This strategy proved successful as side effects decreased substantially compared to the short infusion trials, and the company’s CEO boasts the fact that patients actually gained weight during the treatment, a great unofficial indicator for safety. More importantly, signs of clinical activity could be seen very early in the dose escalation process.
The primary objective in phase I trials is verifying the safety of the drug and not necessarily its clinical activity. As a result, these trials typically start from very low doses in order to make sure the drug is safe, so nobody really expects the smallest doses in phase I trials to have a therapeutic effect. Amazingly, the first patient that was enrolled to the trial achieved Stable disease [SD], followed by only 4 weeks of treatment. The study has enrolled over 30 patients in 6 different cohorts. Out of the nine Patients who received the next two doses (cohorts 2 & 3 ), eight had SD as well. The trend continued, as in cohorts 4-6 multiple partial and complete responses were observed.
It is still too early to reach conclusions as to the efficacy of MT103 in this trial since dose escalation is still ongoing, however, with 7 out of 20 patients in the three highest doses achieving clinical responses, it definitely looks like that MT103 has a great potential for the treatment of several subtypes of NHL. Moreover, all three patients who received the highest dose, had an objective response ( One had a CR and the other two had PRs). It won’t be reasonable to expect that this dose can actually achieve 100% response rate in larger populations, but this is indeed a great sign of a dose dependent activity.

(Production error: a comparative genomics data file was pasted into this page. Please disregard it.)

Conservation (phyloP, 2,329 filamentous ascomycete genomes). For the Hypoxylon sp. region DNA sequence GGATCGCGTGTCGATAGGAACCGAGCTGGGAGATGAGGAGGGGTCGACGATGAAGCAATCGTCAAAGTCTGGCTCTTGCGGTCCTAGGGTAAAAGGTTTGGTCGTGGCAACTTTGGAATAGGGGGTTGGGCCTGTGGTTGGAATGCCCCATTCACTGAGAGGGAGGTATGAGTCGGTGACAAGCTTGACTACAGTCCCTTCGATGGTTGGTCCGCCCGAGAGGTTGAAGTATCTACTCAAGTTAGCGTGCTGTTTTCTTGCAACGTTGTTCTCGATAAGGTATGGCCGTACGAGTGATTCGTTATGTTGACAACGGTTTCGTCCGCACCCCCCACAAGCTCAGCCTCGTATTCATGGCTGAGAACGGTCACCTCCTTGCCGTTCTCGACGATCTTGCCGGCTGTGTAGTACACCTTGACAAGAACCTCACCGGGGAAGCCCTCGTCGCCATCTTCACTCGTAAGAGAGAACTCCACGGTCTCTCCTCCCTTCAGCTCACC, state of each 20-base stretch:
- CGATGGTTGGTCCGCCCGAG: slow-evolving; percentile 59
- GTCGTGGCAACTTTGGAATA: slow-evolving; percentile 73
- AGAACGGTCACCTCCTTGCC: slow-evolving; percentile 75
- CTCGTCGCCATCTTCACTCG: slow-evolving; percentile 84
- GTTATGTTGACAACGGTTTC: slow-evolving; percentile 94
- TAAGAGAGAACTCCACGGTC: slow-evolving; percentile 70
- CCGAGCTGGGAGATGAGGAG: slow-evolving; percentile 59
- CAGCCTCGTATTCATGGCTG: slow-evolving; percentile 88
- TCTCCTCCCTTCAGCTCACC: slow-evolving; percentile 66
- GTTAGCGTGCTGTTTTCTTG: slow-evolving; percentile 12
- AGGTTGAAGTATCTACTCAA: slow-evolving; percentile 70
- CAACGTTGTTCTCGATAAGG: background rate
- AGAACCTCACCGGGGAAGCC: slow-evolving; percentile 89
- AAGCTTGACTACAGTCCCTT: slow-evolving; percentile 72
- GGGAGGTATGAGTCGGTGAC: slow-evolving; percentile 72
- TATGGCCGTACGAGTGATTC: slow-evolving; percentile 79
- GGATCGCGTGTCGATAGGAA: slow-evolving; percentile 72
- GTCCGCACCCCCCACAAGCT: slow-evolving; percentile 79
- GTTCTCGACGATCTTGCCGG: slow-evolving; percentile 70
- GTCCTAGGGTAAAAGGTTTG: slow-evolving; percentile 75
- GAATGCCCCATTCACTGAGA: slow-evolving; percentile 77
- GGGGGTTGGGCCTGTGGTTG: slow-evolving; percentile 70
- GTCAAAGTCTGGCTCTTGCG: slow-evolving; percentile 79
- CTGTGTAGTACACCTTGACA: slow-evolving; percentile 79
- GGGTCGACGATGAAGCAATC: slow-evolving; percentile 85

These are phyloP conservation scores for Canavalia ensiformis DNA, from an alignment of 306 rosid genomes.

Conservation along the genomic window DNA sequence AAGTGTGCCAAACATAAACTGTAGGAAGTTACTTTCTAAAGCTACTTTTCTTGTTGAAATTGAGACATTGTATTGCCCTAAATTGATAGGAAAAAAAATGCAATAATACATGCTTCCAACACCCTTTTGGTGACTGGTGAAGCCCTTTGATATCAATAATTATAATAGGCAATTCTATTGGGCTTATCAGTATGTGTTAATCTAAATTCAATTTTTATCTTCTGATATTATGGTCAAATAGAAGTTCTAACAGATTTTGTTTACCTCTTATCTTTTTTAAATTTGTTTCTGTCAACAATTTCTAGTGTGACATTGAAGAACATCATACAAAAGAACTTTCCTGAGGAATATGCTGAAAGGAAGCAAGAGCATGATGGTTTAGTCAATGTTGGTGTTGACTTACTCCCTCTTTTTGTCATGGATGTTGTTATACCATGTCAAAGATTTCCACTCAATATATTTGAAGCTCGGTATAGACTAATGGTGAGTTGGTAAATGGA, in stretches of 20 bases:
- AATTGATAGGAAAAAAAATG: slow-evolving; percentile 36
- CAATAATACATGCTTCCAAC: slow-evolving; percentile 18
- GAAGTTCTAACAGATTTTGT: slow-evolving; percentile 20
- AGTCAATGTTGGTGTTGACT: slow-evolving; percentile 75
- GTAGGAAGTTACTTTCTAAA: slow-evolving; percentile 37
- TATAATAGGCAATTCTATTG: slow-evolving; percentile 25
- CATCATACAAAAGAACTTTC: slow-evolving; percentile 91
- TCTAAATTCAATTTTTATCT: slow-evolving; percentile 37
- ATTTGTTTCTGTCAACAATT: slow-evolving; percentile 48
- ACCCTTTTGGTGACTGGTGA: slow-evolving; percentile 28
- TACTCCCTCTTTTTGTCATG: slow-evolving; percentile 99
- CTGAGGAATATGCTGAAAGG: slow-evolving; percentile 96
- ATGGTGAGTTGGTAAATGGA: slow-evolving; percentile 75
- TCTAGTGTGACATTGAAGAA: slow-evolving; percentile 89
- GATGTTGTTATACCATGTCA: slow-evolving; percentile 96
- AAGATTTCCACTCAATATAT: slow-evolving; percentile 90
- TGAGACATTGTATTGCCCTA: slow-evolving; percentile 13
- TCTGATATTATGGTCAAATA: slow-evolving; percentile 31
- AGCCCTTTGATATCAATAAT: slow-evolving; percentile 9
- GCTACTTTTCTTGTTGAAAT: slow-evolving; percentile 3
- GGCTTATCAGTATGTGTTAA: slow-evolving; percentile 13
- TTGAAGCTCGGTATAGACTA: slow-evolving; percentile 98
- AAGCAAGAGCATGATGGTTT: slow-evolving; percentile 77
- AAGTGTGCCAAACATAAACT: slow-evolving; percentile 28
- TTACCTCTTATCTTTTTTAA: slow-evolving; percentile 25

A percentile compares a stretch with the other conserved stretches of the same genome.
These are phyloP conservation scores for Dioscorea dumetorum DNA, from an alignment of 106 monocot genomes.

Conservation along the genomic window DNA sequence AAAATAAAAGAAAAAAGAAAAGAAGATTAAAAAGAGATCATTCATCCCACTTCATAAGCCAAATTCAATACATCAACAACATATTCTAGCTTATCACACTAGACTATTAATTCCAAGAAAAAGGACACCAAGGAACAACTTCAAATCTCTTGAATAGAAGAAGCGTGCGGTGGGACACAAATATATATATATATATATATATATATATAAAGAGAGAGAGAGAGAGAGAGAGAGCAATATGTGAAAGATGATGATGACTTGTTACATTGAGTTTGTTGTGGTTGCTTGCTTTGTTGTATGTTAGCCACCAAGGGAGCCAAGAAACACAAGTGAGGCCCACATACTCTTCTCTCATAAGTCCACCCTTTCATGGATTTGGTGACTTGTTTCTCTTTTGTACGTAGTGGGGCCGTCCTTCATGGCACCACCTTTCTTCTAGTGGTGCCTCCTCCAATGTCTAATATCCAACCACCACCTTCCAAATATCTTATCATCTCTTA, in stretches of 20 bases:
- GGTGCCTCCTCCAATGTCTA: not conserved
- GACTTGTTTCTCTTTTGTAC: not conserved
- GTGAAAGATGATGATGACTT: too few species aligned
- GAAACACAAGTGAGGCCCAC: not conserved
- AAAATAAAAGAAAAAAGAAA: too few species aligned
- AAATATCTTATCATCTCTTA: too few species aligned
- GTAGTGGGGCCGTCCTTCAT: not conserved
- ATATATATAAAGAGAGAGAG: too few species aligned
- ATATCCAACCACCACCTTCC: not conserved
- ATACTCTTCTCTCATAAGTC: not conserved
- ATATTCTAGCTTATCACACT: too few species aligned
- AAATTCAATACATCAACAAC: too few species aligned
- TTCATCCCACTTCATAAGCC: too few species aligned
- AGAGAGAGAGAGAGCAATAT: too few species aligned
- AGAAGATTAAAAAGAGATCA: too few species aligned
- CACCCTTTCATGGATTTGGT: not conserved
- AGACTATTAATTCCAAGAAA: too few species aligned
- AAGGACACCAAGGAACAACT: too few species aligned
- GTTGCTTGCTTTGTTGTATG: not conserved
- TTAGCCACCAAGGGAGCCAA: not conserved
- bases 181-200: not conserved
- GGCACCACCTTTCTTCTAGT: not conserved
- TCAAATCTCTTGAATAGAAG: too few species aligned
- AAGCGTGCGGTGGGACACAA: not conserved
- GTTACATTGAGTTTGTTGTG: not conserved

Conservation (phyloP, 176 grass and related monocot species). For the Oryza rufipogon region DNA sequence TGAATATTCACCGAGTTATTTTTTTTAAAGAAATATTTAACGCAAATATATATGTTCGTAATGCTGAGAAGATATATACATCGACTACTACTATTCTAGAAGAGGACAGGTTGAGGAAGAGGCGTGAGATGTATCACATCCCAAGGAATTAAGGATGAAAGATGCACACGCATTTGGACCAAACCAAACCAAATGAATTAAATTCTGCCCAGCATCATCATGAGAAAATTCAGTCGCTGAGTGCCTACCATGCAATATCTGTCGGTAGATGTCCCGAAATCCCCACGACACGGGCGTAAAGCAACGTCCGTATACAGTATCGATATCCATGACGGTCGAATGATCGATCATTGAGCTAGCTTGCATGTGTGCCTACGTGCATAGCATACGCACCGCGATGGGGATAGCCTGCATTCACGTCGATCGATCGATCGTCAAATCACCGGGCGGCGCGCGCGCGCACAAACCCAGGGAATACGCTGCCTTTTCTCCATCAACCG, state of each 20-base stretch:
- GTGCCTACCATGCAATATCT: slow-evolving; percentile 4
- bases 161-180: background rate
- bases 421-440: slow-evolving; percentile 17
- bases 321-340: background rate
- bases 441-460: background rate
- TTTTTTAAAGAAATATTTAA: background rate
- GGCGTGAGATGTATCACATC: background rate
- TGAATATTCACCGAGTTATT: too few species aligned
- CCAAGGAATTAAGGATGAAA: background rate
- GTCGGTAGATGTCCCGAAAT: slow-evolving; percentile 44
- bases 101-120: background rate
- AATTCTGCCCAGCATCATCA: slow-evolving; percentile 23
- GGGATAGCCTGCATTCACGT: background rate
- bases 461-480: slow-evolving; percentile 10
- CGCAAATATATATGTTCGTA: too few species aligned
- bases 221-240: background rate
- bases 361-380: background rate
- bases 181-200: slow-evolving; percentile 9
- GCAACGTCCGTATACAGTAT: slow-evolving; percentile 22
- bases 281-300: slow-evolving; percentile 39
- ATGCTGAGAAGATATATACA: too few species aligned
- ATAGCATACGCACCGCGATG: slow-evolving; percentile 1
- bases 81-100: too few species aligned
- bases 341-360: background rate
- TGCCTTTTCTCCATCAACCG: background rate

While the response rate of this trial is very encouraging, the actual doses which led to the responses are nothing short of sensational. MT103 was effective at doses at which most antibody-based platforms are not even evaluated. The highest dose in the trial was 0.06 mg/m2 per day, which translates to 0.42 mg/m2 per week. Because MT103 is a small antibody, the actual number of antibody molecules per mg is three times higher, so in order to level the playfield, the dose of MT103 should be regarded as 1.26 mg/m2 per week. Rituxan, which is approved for the treatment of NHL, is administered at 375 mg/m2 per week, an almost 300 fold difference.
This comparison is brought just to give an idea for how groundbreaking the MT103 data really is. The two antibodies have never been compared and there are still a lot of data missing in order to reach any definitive conclusions. It also does not imply that MT103 is a direct competitor of Rituxan, since they target two different antigens and seem to have a different activity spectrum for different subtypes of NHL. Moreover, Rituxan was found to augment the activity of antibody platforms against CD19 in animal models, so combining the two antibodies is certainly an option. What we can safely say, though, is that MT103 showed a strong clinical effect in a small group of patients, 90% of whom had been previously treated with Rituxan. In addition, we can also say that Rituxan is very unlikely to have any effect when dosed anywhere near the MT103 levels.